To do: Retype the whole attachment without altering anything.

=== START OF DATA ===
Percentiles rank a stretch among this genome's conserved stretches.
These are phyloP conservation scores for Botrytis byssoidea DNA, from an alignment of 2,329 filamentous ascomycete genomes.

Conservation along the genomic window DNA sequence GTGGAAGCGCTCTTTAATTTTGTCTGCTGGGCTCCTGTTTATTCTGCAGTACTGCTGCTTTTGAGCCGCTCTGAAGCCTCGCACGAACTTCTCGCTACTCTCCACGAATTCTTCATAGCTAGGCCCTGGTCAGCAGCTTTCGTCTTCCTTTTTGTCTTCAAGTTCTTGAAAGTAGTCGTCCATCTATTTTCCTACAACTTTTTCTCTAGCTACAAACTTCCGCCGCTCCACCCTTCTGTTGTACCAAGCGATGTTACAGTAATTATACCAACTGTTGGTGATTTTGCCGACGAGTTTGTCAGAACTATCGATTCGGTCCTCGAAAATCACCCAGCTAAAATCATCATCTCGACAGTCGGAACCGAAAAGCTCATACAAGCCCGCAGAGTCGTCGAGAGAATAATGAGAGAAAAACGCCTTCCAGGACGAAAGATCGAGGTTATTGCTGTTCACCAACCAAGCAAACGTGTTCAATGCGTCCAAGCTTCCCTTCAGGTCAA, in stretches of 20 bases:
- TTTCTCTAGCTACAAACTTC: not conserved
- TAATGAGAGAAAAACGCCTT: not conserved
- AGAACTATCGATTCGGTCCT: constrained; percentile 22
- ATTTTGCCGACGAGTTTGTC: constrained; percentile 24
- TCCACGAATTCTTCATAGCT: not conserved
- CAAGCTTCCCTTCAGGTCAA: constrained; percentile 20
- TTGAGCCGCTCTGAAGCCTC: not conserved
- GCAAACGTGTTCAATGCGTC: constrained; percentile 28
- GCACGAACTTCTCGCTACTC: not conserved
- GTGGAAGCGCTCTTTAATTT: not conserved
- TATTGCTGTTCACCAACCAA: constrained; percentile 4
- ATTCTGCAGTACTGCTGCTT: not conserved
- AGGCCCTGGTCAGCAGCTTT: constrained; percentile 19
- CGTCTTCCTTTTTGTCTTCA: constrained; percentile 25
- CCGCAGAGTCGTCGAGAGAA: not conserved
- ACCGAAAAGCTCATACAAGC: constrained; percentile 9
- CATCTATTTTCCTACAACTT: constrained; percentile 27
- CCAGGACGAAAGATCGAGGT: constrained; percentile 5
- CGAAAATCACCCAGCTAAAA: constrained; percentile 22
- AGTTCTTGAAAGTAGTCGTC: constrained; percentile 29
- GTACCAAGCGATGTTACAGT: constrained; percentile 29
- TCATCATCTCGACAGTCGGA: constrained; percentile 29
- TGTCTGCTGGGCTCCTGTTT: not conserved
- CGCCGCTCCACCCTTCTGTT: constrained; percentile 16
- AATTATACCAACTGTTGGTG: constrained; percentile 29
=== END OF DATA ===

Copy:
Percentiles rank a stretch among this genome's conserved stretches.
These are phyloP conservation scores for Botrytis byssoidea DNA, from an alignment of 2,329 filamentous ascomycete genomes.

Conservation along the genomic window DNA sequence GTGGAAGCGCTCTTTAATTTTGTCTGCTGGGCTCCTGTTTATTCTGCAGTACTGCTGCTTTTGAGCCGCTCTGAAGCCTCGCACGAACTTCTCGCTACTCTCCACGAATTCTTCATAGCTAGGCCCTGGTCAGCAGCTTTCGTCTTCCTTTTTGTCTTCAAGTTCTTGAAAGTAGTCGTCCATCTATTTTCCTACAACTTTTTCTCTAGCTACAAACTTCCGCCGCTCCACCCTTCTGTTGTACCAAGCGATGTTACAGTAATTATACCAACTGTTGGTGATTTTGCCGACGAGTTTGTCAGAACTATCGATTCGGTCCTCGAAAATCACCCAGCTAAAATCATCATCTCGACAGTCGGAACCGAAAAGCTCATACAAGCCCGCAGAGTCGTCGAGAGAATAATGAGAGAAAAACGCCTTCCAGGACGAAAGATCGAGGTTATTGCTGTTCACCAACCAAGCAAACGTGTTCAATGCGTCCAAGCTTCCCTTCAGGTCAA, in stretches of 20 bases:
- TTTCTCTAGCTACAAACTTC: not conserved
- TAATGAGAGAAAAACGCCTT: not conserved
- AGAACTATCGATTCGGTCCT: constrained; percentile 22
- ATTTTGCCGACGAGTTTGTC: constrained; percentile 24
- TCCACGAATTCTTCATAGCT: not conserved
- CAAGCTTCCCTTCAGGTCAA: constrained; percentile 20
- TTGAGCCGCTCTGAAGCCTC: not conserved
- GCAAACGTGTTCAATGCGTC: constrained; percentile 28
- GCACGAACTTCTCGCTACTC: not conserved
- GTGGAAGCGCTCTTTAATTT: not conserved
- TATTGCTGTTCACCAACCAA: constrained; percentile 4
- ATTCTGCAGTACTGCTGCTT: not conserved
- AGGCCCTGGTCAGCAGCTTT: constrained; percentile 19
- CGTCTTCCTTTTTGTCTTCA: constrained; percentile 25
- CCGCAGAGTCGTCGAGAGAA: not conserved
- ACCGAAAAGCTCATACAAGC: constrained; percentile 9
- CATCTATTTTCCTACAACTT: constrained; percentile 27
- CCAGGACGAAAGATCGAGGT: constrained; percentile 5
- CGAAAATCACCCAGCTAAAA: constrained; percentile 22
- AGTTCTTGAAAGTAGTCGTC: constrained; percentile 29
- GTACCAAGCGATGTTACAGT: constrained; percentile 29
- TCATCATCTCGACAGTCGGA: constrained; percentile 29
- TGTCTGCTGGGCTCCTGTTT: not conserved
- CGCCGCTCCACCCTTCTGTT: constrained; percentile 16
- AATTATACCAACTGTTGGTG: constrained; percentile 29